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Proof

Published 17 April 2008

Maths is not funny. There is nothing humorous about a simultaneous equation or a cumulative frequency diagram. Long division does not make you smile. Yet David Auburn's Pulitzer Prize-winning Proof is an often-comic drama with mathematics at its very centre. Last staged in London by the Donmar in 2002, with Gwyneth Paltrow in the lead role, the play returned to London at the Arts last night. Matthew Amer was there to see if it all added up to a good show.

This new production of Proof does not boast the star billing of the Donmar. Instead newcomer Sally Oliver, making her professional London debut, plays Catherine, a 25-year-old who gave up her promising studies to care for her father, Robert, a mathematical genius who suffered from mental illness before his death. She is hard, protected and guarded, not letting others into her world. Why? Resentment and the fear that she has more in common with her father than his mathematical ability.

Into her world comes Hal (Neal Foster) one of Robert’s former students who wants to work his way through notebooks filled with Robert’s scribblings in the hope that among them will be more mathematical greatness.

Robert – played as cheery and laid back by Terence Booth, though also tormented by his loss of mental fortitude – is the least seen character but is present in all proceedings. Oliver’s Catherine, whose defences are breached as the evening progresses, is still trying to protect him, and protect herself from becoming him. Foster’s Hal – often endearingly poking fun at the stereotyped maths geeks, among whose number he includes himself – idolises him. And second daughter Claire (Aislinn Sands) tries to allay the guilt of not being there for him by over-protecting and controlling her sister.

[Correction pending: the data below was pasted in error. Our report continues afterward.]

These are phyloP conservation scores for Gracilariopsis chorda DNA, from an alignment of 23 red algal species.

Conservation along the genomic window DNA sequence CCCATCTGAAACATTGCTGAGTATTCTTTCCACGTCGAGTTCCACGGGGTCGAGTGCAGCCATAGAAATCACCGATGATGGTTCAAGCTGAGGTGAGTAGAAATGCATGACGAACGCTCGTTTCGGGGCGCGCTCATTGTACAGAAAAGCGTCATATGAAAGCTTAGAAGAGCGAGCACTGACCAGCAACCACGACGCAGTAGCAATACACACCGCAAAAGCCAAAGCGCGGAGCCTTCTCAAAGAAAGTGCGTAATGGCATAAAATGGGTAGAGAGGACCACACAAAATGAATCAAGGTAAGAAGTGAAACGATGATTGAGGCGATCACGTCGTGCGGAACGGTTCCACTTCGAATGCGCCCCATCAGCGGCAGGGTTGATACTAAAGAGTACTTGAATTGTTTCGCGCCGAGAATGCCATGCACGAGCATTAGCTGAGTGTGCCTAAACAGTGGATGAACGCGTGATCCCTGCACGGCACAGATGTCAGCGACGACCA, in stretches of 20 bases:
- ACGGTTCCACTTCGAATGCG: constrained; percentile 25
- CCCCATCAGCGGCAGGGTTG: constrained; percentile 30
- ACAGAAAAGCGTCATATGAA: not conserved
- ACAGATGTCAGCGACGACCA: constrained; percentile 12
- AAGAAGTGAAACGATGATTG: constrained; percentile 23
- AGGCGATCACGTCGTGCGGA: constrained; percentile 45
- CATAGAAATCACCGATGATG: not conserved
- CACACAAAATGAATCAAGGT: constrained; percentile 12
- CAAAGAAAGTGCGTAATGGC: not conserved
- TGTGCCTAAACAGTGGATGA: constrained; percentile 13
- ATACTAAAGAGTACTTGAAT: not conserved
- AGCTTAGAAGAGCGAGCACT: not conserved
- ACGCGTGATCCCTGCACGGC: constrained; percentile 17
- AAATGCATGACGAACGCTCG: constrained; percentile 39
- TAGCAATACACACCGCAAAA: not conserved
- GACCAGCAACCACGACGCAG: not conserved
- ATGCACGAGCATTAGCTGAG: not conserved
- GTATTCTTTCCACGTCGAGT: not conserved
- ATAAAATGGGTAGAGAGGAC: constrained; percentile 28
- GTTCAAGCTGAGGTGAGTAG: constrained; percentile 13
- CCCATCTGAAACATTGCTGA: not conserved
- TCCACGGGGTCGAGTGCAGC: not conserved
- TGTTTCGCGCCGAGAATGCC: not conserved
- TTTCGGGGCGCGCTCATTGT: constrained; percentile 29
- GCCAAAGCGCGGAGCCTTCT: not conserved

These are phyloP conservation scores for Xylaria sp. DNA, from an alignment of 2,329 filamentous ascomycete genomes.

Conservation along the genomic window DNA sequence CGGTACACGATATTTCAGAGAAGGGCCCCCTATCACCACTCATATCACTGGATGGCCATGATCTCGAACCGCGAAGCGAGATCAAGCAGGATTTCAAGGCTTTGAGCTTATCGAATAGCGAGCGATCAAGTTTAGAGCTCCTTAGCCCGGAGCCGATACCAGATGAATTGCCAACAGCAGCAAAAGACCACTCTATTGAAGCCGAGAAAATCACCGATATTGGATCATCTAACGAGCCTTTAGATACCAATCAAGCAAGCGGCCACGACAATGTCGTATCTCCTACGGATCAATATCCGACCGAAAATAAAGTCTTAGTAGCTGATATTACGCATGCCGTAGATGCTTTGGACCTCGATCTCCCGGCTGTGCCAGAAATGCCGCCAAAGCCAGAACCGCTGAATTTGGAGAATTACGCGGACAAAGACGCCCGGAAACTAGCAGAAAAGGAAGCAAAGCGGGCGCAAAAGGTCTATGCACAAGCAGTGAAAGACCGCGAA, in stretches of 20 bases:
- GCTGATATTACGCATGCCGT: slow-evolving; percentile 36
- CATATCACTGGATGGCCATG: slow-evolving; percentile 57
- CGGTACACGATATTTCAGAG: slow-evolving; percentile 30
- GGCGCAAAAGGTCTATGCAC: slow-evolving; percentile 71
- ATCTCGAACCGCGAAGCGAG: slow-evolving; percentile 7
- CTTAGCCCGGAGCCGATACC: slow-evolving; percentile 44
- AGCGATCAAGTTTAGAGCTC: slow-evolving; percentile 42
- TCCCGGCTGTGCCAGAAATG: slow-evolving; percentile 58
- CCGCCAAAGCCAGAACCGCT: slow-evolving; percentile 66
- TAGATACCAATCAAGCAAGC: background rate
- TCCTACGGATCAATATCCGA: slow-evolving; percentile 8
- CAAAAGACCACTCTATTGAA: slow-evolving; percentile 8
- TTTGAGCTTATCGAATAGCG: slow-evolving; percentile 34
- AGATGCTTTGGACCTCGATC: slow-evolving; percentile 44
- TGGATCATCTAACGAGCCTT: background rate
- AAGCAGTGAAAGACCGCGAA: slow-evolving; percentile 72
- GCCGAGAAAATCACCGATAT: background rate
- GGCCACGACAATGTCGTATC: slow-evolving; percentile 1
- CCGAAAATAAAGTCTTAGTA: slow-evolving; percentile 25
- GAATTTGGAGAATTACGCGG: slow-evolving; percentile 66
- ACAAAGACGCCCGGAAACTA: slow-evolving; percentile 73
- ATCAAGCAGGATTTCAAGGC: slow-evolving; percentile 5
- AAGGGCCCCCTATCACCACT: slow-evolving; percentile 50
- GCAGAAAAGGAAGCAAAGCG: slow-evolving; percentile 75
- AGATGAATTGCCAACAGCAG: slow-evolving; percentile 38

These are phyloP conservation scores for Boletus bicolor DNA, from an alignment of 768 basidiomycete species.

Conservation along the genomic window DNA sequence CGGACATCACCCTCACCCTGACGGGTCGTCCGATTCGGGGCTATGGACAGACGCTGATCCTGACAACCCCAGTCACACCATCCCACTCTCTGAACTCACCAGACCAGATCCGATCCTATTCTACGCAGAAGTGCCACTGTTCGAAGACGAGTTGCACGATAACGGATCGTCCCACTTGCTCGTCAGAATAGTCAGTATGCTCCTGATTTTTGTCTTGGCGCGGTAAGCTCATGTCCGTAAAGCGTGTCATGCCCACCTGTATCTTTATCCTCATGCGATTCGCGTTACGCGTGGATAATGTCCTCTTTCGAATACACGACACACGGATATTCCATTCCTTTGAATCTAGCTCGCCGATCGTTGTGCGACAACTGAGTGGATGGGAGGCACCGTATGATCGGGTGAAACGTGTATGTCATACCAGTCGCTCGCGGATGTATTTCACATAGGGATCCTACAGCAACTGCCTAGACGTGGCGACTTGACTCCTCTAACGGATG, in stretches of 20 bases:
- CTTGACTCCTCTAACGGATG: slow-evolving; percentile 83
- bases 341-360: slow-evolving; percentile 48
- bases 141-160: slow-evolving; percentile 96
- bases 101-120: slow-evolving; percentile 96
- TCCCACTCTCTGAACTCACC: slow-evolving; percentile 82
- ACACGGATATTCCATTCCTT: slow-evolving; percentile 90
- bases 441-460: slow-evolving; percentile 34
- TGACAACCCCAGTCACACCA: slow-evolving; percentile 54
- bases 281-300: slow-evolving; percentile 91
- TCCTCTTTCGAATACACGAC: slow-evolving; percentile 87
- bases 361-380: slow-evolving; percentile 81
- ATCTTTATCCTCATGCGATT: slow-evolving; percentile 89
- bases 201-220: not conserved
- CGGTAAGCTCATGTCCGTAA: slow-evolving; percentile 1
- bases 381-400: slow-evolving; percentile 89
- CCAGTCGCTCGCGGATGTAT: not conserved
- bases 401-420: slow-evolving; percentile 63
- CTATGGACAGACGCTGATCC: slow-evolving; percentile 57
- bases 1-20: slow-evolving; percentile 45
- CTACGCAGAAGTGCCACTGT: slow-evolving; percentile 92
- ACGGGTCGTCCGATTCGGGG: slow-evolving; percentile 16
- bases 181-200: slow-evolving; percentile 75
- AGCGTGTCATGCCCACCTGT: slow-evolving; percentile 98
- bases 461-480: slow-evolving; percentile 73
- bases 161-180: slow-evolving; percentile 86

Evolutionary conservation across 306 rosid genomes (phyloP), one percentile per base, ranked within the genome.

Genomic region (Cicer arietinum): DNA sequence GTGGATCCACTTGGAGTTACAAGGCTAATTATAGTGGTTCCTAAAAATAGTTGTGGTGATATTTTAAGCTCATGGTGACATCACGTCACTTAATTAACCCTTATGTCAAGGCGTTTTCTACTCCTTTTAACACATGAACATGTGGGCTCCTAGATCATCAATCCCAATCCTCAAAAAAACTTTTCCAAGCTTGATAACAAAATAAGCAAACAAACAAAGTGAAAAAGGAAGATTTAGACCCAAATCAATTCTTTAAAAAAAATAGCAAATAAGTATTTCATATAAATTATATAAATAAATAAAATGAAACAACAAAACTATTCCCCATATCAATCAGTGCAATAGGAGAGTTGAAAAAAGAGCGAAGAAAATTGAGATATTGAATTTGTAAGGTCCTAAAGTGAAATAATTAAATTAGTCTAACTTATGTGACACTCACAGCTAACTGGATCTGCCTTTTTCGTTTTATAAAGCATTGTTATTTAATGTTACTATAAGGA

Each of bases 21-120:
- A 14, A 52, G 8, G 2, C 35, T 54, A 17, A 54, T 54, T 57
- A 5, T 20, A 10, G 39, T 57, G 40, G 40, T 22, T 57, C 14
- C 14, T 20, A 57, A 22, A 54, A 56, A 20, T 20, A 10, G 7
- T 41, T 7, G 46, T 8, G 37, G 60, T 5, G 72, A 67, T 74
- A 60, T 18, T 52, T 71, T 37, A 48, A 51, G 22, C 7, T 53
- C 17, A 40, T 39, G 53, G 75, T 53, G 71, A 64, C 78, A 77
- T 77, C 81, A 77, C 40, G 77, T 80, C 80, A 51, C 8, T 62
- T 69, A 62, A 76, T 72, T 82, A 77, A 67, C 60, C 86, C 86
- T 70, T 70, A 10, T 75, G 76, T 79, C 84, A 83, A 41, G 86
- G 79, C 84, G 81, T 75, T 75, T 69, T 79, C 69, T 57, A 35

The wonder of Proof is that it takes domestic drama, a love story and a thriller, rolls them all together, adds a good helping of comedy, and plays it all out on the veranda of a weather-beaten, white-picket-fence Chicago homestead. Auburn’s script is packed with unforced humour surrounding maths, stereotypes and control, but then hits you with moments where the bottom falls out of characters’ worlds. But in a play centred on maths, the key moment comes when proof can’t be found and trust must be enough.

For a behind-the-scenes insight into Proof, read Sally Oliver’s blog on The Alternate.

Proof plays at the Arts until 17 March.

MA

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